by Jan Baughman
"I believe that force can be justified on humanitarian grounds, as it was in the Balkans, or in other places that have been scarred by war. Inaction tears at our conscience and can lead to more costly intervention later. That is why all responsible nations must embrace the role that militaries with a clear mandate can play to keep the peace."
—Barack Obama, in his Nobel Peace Prize Acceptance Speech "A Just and Lasting Peace," December 10, 2009
(Swans - September 9, 2013) When President Barack Obama gave his acceptance speech to the Nobel Prize Committee, he did not hesitate to flaunt his belief in the moral justification of war and his right to act unilaterally, so it should come as no surprise that he is now beating the war drum on a path to Syria.
"What we're talking about is not an open-ended intervention. This would not be another Iraq or Afghanistan. There would be no American boots on the ground. Any action we take would be limited, both in time and scope - designed to deter the Syrian government from gassing its own people again and degrade its ability to do so. I know that the American people are weary after a decade of war, even as the war in Iraq has ended, and the war in Afghanistan is winding down. That's why we're not putting our troops in the middle of somebody else's war."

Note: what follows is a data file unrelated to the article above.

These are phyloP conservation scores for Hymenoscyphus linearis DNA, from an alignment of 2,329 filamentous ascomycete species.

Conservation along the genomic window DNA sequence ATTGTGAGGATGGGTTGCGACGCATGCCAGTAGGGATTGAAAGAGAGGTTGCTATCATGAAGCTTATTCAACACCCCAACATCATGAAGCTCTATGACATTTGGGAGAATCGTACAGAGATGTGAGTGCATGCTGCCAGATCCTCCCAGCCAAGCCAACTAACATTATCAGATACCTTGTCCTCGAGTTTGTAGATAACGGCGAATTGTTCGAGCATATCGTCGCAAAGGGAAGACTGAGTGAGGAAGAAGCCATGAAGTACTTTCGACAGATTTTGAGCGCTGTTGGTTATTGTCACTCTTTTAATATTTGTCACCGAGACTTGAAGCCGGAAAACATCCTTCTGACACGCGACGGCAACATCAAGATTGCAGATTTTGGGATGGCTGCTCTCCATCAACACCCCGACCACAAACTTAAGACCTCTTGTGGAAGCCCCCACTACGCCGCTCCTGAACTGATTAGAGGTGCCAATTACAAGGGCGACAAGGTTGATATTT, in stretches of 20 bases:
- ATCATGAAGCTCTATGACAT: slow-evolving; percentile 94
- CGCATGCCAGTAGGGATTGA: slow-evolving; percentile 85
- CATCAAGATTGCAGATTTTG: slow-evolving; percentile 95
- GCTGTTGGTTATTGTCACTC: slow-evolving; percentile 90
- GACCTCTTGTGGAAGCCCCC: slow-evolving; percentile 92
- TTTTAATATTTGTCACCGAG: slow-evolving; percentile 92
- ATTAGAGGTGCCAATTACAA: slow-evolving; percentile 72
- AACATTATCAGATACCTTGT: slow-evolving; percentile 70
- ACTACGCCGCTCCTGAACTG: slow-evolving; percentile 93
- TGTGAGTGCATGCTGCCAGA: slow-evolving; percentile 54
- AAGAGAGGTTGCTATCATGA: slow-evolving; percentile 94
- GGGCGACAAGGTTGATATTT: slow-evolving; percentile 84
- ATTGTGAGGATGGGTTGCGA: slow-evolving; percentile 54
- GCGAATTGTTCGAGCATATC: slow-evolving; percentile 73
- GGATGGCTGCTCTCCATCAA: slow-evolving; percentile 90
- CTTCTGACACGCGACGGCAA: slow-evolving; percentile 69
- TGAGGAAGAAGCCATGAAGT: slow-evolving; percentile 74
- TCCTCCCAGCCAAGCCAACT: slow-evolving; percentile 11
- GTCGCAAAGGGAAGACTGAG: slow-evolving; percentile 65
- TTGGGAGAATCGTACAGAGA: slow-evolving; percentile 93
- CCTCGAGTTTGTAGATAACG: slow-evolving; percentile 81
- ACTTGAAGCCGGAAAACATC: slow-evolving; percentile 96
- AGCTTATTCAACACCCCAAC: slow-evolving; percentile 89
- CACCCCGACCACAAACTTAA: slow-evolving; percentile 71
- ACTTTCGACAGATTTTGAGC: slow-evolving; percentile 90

Yes, Mr. President, we are weary after a decade of war; weary of waging losing battles and killing innocent civilians and sacrificing our troops. We are tired of creating instability and increased hostility toward us. We are ashamed of having destroyed an entire country, its civilization, and its president on false pretenses. That is why we are skeptical when our Congressional representatives -- the same ones who fell for it last time -- now tell us, "If you could see the [classified] evidence we've seen, you'd agree." That is why we raise our eyebrows when you say this war will be limited in time and scope (and cost), just like the one in Iraq was supposed to be. And we've been told before that there is no time to let the UN inspectors complete their investigation. Imagine if we'd let them do so in 2003...
We are concerned, Mr. President, that you will act unilaterally -- with or without Congressional authorization, and certainly without the endorsement of the UN -- in order to save face after drawing that red line in the sand that you claim Mr. Assad has crossed. We'd prefer that you look further down the horizon and truly analyze the potential implications of sending missiles to send a message. The egg will be on all our faces for years to come.
The hardest part of all this, Mr. President, is that once again, no matter what we say, or write, or do, you too are The Decider and will act accordingly. I would, however, like to remind you of the concluding words of the speech in which you justified war in response to being awarded the Nobel Peace Prize:
"Clear-eyed, we can understand that there will be war, and still strive for peace. We can do that - for that is the story of human progress; that's the hope of all the world; and at this moment of challenge, that must be our work here on Earth."
Do the right thing, Mr. President: Be the change we can believe in, rather than marching in lockstep down the warpath of every president before you. Keep your eye on that prize, and strive for peace. War is not peace.
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